• 1,237 m3 of concreting in farm yards.
    The new surface is profiled to collect dirty water before it can enter a nearby watercourse.

Big Thank You to Biffa for supporting the Restoring Freshwater Mussel Rivers in England project.

Big Thank You to all the local land managers who worked alongside Simon on the Esk, contributing a lot  of their own time and capital to complete these improvement works.

Big Thank You to our dedicated Mussel Volunteers who have played such a vital role in this delivery project, and all the other volunteers that helped out like the Explorer Club and the 1st Marston Moor Scout Group.

River Esk Volunteers, taking a well earned rest. Copyright NYMNPA.

And one more Big Thank You to Simon Hirst. Last year the North York Moors National Park had to say goodbye to Simon because he moved on to a new role working on the River Holme in Huddersfield. His enthusiasm and knowledge will be greatly missed by us and the Esk’s Freshwater pearl mussels.

What do you think?

As part of the new 25 year Environment Plan, the Department of the Environment, Farming and Rural Affairs launched a review back in May looking at the roles of National Parks and Areas of Outstanding Natural Beauty (AONB). National Parks and AONBs are the two main landscape protections in England. The idea behind the review is to make sure our protected landscapes are fit for purpose going forward.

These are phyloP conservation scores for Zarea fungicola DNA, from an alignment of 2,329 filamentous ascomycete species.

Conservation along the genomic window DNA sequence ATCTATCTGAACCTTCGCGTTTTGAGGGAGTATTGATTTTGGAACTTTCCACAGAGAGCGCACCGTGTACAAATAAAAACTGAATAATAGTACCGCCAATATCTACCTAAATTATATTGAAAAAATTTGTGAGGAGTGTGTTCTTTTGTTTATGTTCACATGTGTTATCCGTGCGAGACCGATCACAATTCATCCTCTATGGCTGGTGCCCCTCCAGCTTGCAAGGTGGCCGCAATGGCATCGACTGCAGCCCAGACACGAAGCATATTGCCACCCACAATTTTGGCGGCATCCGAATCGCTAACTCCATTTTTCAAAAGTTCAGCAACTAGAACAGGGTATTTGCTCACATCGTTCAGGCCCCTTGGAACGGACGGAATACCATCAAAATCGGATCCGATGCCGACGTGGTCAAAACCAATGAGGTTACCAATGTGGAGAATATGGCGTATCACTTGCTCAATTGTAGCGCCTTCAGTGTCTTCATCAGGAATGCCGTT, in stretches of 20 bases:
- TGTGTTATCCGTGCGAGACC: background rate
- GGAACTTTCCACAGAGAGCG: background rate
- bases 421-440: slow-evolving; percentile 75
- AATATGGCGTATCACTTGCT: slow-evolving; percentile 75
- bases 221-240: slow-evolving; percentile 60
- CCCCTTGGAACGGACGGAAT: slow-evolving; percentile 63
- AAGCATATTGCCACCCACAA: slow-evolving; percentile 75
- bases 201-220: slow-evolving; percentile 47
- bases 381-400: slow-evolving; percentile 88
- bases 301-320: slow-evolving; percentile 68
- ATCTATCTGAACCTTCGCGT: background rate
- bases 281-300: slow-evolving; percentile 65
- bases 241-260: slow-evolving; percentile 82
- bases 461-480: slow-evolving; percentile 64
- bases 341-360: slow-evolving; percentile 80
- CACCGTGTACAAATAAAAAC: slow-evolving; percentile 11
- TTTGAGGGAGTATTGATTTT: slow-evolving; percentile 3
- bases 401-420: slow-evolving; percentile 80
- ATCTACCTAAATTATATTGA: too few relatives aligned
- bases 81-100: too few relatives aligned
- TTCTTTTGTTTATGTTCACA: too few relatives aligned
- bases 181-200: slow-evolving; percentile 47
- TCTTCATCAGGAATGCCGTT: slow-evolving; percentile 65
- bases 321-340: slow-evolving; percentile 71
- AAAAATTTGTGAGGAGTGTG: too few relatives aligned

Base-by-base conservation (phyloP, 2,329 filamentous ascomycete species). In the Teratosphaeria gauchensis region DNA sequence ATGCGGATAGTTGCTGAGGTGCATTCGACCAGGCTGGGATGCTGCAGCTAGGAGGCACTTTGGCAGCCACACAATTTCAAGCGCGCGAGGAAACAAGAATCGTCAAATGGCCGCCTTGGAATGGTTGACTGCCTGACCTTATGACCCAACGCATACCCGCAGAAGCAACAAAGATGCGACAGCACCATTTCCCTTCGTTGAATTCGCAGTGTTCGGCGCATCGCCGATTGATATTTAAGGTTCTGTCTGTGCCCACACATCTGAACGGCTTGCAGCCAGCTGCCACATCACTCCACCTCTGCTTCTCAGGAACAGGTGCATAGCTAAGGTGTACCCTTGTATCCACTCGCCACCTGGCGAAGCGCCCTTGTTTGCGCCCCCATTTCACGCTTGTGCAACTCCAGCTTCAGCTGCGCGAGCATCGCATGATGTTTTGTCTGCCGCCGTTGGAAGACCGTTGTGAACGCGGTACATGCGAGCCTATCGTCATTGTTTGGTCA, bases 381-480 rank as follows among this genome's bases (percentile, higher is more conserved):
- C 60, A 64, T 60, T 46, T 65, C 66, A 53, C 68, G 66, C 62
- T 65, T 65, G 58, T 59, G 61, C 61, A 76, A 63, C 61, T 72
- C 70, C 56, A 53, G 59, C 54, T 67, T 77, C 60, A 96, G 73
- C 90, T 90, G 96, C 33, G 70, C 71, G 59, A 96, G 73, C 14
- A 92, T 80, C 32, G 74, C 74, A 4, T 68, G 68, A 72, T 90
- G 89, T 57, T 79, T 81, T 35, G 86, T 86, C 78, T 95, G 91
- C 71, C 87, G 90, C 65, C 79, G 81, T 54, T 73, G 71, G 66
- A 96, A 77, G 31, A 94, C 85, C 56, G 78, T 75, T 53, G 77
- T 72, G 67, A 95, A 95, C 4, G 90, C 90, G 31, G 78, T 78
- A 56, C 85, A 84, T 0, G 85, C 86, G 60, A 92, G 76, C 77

As part of this review Defra have issued a call for evidence. In particular they want to hear from interested people who live in, work in, visit protected landscape, and/or care about our landscapes, biodiversity and heritage: what do you think?

 

Defra need views and ideas on National Park and AONBs’ roles in conserving nature and biodiversity, enhancing wildlife and supporting the recovering of our natural habitats, shaping landscape and beauty, protecting cultural heritage, working with farmers and land managers, supporting and managing access and recreation, encouraging volunteering and improving health and wellbeing for everyone.

 

There are also questions about how National Park and AONBs are governed, funded and designated; how different national designations work together; how well National Parks and AONBs work collectively with other organisations and with the public; and how National Parks and AONBs support the local communities who live and work within their areas.

 

Submissions will be considered alongside the evidence being gathered by Julian Glover and his team who are leading on the review. If you want to add your thoughts please note that the public call for evidence closes on 18 December, the final report and recommendations are expected by autumn 2019.

 

It’s an opportunity to make changes for the good.

A winter sunset over Danby Dale from Oakley Walls. Copyright NYMNPA.

 

Making Pictures

Nicola White – Land of Iron Film Maker Intern

I’ve spent the past 12 weeks clambering over the North York Moors with my camera, capturing the elements that form the Land of Iron Landscape Partnership Scheme. This adventure has been challenging, hilarious and hot (given the summer we’ve had).